Chords are the building blocks of just about all music, and having a wide repertoire of ukulele chords at your disposal enormously widens the range of music that you’re able to play on the instrument. Having said that, there is a handful of chords that are used far more widely on the uke than others.
One such chord is the D minor chord. D minor is likely one of the most widely used minor chords of all in Western music, so learning to play it early on in your ukulele journey can enable you to play any number of classic songs. The chord isn’t restricted to use in popular music, either; you’ll find it commonly throughout folk and jazz music, among other genres.
We’ve compiled this guide on the D minor ukulele chord to break the chord down for you, as well as explaining some of the different ways you can play the chord. So, if you’ve been trying to find some different ways to play the D minor chord on the ukulele or just learn more about how the chord works, look no further!
Looking for more chords? Check out our guide >>> Easy Ukulele Chords for Beginners to Learn First
Like all minor chords, the chord of D minor is based on a minor triad. Triads are clusters of three notes or tones played simultaneously, and make up the foundation for almost all types of chords. Minor chords are made up of a root note, minor third, and perfect fifth. This contrasts with major chords, which are made up of a root note, major third, and perfect fifth.
Terms like ‘third’ or ‘fifth’ in this context refer to the interval between a given note and the corresponding root note. An interval is the distance between the two notes in semitones. Major and minor triads have a fairly different character, but the difference between these two kinds of triads is just a semitone!
The D minor chord on the ukulele contains the notes D, F, A, and D again. Note that it is possible to play the chord by potentially leaving out one of these notes in favour of another that makes up the D minor scale. Different ways to play the same chord are called voicings, and the next section of this article explores a few of the different voicings you can use to play the D minor chord on the ukulele.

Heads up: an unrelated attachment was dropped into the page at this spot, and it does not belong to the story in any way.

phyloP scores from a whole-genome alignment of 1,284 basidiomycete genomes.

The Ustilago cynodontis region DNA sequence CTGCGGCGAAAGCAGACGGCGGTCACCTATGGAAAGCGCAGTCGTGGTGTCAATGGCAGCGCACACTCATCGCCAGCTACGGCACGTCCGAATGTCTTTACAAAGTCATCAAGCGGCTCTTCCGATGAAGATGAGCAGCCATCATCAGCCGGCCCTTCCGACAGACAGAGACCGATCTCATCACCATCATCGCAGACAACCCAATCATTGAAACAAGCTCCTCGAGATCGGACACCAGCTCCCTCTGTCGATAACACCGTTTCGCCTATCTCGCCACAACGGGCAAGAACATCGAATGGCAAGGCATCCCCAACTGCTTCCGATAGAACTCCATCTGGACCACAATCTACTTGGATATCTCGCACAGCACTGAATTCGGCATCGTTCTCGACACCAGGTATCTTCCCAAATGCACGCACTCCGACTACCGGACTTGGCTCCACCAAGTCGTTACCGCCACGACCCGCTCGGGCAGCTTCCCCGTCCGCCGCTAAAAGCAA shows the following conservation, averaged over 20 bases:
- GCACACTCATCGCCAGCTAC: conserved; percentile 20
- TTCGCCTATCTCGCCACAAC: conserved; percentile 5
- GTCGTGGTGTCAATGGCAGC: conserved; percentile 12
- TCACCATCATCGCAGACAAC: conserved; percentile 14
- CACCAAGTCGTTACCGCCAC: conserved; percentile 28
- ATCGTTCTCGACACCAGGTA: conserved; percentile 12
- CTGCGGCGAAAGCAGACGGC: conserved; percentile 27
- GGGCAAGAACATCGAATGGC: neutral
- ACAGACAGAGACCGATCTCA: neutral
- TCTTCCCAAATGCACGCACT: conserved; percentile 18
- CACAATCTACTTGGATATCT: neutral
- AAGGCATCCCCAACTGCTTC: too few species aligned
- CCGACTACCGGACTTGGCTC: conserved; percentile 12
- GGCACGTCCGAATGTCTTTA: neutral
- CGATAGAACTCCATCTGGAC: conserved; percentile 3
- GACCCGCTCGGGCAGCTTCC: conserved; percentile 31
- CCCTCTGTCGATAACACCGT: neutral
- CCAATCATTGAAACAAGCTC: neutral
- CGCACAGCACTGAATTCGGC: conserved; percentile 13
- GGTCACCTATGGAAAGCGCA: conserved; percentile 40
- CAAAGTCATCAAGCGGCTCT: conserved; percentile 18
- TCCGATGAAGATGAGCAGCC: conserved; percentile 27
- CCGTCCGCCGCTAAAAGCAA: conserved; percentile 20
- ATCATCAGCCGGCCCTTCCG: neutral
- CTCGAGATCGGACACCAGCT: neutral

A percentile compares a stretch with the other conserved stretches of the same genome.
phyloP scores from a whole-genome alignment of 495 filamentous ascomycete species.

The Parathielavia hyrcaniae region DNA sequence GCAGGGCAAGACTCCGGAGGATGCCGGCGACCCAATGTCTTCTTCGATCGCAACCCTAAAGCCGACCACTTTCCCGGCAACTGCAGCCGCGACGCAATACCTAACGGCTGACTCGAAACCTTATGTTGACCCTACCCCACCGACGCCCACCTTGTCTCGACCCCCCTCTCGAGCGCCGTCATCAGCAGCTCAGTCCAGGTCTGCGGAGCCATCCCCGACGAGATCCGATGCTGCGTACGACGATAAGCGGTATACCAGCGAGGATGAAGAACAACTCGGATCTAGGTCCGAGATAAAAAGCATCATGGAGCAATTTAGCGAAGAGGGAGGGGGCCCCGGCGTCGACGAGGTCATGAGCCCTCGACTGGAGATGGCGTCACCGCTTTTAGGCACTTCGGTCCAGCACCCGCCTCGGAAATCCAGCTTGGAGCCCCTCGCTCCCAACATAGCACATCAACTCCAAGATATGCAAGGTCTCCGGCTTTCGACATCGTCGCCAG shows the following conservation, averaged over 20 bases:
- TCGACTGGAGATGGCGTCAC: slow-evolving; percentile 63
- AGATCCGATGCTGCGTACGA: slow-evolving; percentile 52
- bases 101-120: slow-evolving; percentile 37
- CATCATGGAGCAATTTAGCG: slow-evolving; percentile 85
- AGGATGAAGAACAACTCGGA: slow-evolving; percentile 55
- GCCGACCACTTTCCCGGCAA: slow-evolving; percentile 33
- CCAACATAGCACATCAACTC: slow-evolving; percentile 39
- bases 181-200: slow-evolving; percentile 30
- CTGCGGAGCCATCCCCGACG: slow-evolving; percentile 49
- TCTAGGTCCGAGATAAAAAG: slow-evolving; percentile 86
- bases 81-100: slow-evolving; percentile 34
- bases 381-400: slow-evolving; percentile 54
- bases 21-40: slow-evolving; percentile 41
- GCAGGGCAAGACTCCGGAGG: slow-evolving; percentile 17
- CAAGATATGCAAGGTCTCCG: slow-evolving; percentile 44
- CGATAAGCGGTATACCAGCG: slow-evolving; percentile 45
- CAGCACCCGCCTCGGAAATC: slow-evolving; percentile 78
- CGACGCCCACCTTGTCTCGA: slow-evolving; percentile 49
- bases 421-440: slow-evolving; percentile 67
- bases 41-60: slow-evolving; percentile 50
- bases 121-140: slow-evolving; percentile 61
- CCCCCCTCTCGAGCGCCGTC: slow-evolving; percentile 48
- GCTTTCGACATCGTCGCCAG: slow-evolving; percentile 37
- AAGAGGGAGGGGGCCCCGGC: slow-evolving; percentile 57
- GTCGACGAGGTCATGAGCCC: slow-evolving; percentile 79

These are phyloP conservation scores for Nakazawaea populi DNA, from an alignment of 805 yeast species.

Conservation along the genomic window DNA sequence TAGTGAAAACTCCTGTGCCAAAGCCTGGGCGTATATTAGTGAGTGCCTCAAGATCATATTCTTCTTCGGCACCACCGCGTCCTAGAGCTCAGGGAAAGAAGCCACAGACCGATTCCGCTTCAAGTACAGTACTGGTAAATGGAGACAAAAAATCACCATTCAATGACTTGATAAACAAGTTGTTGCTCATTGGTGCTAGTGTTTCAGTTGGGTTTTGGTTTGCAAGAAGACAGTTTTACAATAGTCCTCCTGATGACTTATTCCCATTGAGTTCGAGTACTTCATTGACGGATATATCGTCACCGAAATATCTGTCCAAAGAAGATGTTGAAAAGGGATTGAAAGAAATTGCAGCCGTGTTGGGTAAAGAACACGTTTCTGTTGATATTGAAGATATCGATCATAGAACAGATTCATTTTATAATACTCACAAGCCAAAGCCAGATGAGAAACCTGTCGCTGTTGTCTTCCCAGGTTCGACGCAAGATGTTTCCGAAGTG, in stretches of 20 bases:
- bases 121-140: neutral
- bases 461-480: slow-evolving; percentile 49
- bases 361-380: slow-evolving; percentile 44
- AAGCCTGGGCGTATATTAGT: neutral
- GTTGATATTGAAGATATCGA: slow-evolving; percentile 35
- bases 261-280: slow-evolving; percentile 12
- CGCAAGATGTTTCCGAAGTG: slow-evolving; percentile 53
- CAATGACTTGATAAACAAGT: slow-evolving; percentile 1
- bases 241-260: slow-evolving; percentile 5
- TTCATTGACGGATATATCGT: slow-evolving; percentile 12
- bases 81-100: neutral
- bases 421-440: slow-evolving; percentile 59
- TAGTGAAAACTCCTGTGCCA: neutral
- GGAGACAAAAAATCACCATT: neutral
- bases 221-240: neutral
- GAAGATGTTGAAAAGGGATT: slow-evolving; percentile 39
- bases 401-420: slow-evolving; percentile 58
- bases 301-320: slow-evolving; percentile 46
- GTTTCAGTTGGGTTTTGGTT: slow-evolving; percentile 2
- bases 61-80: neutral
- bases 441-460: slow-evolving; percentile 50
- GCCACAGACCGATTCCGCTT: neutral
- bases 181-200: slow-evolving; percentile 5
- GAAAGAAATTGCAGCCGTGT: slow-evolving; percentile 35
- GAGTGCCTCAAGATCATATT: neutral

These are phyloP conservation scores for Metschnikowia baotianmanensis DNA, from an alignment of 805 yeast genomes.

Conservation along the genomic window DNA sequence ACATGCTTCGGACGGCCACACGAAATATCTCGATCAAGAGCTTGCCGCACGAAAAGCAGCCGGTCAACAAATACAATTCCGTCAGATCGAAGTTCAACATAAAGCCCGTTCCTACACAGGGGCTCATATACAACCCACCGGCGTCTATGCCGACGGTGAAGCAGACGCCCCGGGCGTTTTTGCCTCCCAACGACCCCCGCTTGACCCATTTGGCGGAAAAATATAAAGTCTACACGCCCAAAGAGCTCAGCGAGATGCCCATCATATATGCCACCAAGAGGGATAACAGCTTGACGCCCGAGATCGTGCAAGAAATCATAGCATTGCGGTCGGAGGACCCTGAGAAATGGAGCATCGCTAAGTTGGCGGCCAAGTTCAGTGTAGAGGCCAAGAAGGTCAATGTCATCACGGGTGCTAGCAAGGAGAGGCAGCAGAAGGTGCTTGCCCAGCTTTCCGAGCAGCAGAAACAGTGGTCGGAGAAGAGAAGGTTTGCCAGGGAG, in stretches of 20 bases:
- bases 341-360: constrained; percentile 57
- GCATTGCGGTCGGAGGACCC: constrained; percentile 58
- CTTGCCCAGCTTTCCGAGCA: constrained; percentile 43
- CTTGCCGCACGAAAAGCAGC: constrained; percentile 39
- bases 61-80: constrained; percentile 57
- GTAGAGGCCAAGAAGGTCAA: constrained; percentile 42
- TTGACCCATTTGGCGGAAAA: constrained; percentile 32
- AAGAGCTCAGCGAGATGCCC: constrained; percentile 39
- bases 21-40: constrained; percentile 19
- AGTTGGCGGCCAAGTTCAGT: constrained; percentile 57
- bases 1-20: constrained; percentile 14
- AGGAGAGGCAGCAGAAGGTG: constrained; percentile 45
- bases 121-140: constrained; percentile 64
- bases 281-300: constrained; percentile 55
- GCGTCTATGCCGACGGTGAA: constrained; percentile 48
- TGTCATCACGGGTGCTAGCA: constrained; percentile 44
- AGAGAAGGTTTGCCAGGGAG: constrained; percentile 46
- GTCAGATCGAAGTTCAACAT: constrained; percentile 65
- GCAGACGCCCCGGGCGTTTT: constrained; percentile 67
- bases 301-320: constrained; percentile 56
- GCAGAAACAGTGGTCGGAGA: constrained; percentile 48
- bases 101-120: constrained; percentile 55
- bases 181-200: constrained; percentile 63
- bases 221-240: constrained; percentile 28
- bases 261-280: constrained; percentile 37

How to Play the D Minor Ukulele Chord
This is the most widely used chord shape for D minor on the ukulele. If you’re new to the uke, then it may look somewhat complicated, as it requires that you fret three of the four strings on the instrument. However, we feel that this shape is relatively easy to play, as it allows you to keep your hand in a relaxed, natural position.
Play this chord by fretting the both the G string and C string at the second fret with your second and third finger respectively. Then, fret the E string at the first fret with your first finger and leave the A string open.
Not only is this chord relatively easy to play, but you’ll find that the same shape crops across repeatedly as you learn to play more and more chords on the uke. So, it’s helpful to master the D minor shape early in your ukulele journey, as it will make life much easier when you try to learn new chords further down the road.
D Minor Chord Shape 2
This is another way to approach playing the D minor chord on the ukulele. Fretting all four strings at once can prove tricky, but it also gives the chord a much fuller, richer sound. There are two ways that you could go about playing this chord. You could fret the G string at the second fret with your first finger and then fret the C, E, and A strings at the fifth fret with your fourth finger.
You could also try to fret the G string at the second fret with your first finger, and then fret the C, E, and A strings at the fifth fret with your second, third, and fourth fingers respectively. We recommend that you try both shapes and see which feels more natural to you.
D Minor Chord Variation 3
This D minor chord shape has a nice ringing, open quality to it. As with the second variation, there are two different ways you might want to go about fingering this particular chord shape. One option would be to fret the G string at the seventh fret with your third finger, and then fret the C and E strings at the fifth fret with your first finger, leaving the A string open.
However, some may find it awkward to fret two strings at once with their first finger without fully barring the fretboard. If this applies to you, you could fret the C string at the fifth fret with your second finger while fretting the E string at the fifth fret with your first finger.
More Dm Chord Variations
Songs that Use the D Minor Ukulele Chord
As mentioned above, the D minor chord is used widely in a number of genres of music. So, the chord has been used in countless classic recordings throughout the years. This list covers just a few of them:
- Rage Against the Machine – Killing in the Name: This classic, tuned in drop-d, features some of the biggest riffs we’ve ever heard in popular music, many of which are based around the D minor chord.
- Pink Floyd – Another Brick in the Wall: Pink Floyd’s iconic song of youthful rebellion owes a great deal to the chord of D minor.
- Green Day – 21 Guns: Something of a departure from Green Day’s earlier material, 21 Guns showcases a lovely melody with harmony based partially on the D minor chord.